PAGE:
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A study published in the British Medical Journal and summarized in
the attached links shows that the Grim Reaper really can't be
bothered taking the lives of people traveling at 5 kmh. The
researchers studied 1705 men aged 70 and noticed a definite
correlation between Walking speed (m/s) and
The average walking speed of those 266 men that died was 0.88
metres per second - roughly 3.1km/h while ZERO of the men who
walked at 5 kmh (3mph) died. The researchers drew the obvious
conclusion, which jibes with empirical observation, that few
traveling at 5 kmh ever die. It also seems obvious that the curve
turns upwards at speeds above this optimal rate as we all know
that the faster
are traveling the more likely they are to die.
In short, the data shows that one is more likely to die either laying
in bed or partaking in
speed activities than if you can just manage to
moving at 5 kmh. This is easy to achieve when you are awake but
sooner or later sleep, and death, catches up with us all.
My idea is to provide some sort of moving bed system to absolutely
minimize one's chances of being nabbed by the reaper. While it
be possible to construct a wheeled and powered bed for the
individual who has a large enough home and grounds to make this
feasible, [MaxB?] I would suggest some sort of light rail system for
You will agree it is hard to imagine anyone dying whilst sleeping
train moving at a sedate 5 kmh. Further research would need to
done, of course, because while we know the Grim Reaper is slow
may well be cunning enough to merely wait for you at your normal
stop. A certain degree of randomization of routes and schedules
be necessary to keep him guessing. (Perhaps British Rail or any of
the national train services are already eminently qualified to run
sort of train service?)
I don't think this system is infallible as people are ingenious in
coming up with ways to collide with the Reaper, and he is ever
patient, but I see no sense in just laying perfectly still with one's
closed to make it easy for him. And he isn't infallible either. So
billion of us have managed to elude him.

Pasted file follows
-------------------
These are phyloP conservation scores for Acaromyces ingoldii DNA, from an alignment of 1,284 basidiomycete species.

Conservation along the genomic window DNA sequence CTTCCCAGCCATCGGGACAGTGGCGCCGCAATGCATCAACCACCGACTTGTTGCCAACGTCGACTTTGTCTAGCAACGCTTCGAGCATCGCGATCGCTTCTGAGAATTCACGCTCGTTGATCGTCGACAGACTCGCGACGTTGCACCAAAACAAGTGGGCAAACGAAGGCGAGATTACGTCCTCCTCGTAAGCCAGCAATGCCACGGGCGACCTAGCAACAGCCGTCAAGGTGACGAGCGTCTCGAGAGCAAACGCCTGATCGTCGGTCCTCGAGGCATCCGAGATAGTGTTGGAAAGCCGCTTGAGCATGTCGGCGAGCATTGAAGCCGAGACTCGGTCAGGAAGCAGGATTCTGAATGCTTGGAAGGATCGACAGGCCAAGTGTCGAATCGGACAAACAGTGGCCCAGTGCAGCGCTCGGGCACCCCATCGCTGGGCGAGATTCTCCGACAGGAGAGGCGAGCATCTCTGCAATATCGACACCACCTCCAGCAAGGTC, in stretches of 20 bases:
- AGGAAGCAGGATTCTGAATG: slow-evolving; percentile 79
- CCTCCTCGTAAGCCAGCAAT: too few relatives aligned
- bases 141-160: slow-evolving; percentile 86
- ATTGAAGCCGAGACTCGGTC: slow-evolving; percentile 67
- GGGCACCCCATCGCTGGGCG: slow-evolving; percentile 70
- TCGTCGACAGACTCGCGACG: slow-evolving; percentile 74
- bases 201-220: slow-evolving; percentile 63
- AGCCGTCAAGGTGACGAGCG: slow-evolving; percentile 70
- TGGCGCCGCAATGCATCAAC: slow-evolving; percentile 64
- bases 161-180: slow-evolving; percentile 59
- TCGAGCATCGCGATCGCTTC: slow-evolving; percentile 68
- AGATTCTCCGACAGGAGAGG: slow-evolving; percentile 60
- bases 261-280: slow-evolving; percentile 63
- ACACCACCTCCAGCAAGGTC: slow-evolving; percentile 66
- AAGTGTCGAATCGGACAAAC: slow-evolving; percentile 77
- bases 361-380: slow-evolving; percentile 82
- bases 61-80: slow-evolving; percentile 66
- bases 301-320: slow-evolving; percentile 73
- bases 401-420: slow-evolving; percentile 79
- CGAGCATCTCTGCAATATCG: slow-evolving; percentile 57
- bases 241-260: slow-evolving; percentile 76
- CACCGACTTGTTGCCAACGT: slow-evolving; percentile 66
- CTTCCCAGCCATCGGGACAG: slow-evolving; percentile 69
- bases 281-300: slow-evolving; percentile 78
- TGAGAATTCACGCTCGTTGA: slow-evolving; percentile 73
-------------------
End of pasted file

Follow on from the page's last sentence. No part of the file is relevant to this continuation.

Summation of walking speed vs death study.
With link to original BMJ study. [AusCan531, Feb 20 2012]
Another link in the popular press.
[AusCan531, Feb 20 2012]
Scroll to 29 May 1905 [mouseposture, Feb 20 2012]
Another continuously moving bed
[hippo, Feb 21 2012]
||We have a category called Home:Bed:Motion?
||I cannot find fault with this idea, and will ask the
second junior engineer to furnish me with such a
device with the utmost haste.
||Might I suggest a small improvement, though? Speed
is relative, and it might be more cost-effective to
move the Grim Reaper instead.
||Yeah, I was surprised with the category too [normzone].
But I couldn't
very well put my
idea anywhere else once I saw that this
||Logically the best way would be a mildly centrifugal bed as it
would mean you could reside in your own house the entire night,
but you'd need a geiger counter.
||The geiger counter is spotting when agents of non-nuclear powers
have been sneaking uranium under the pillow in a low-cost and
covert attempt at enrichment. Egads, I feel an idea coming on.
||I was worried about the predictability of something like your centrifugal bed idea as Mr G. Reaper could just stand still and wait for you to come round again. I strongly suspect that if we deployed large numbers of centrifugal beds spinning at 5 kmh into the aged community that death rates would actually go up.
||// one is more likely to die either laying in bed or partaking in high speed activities //
||Interestingly, the Grim Reaper usually catches up with those partaking in high speed activities at the moment they cease to do so, and come to a very abrupt stop - which tends to support your argument.
||The best system would be one similar to that employed in certain Disney rides, where banks of seats move slowly and smoothly along guide rails. Indeed, the answer may well be to create a "Tunnel of Sleep", similar to a fairground ride, with a set of remotely operated points to divert the bed into the "Tunnel of Love" for those who do not sleep alone.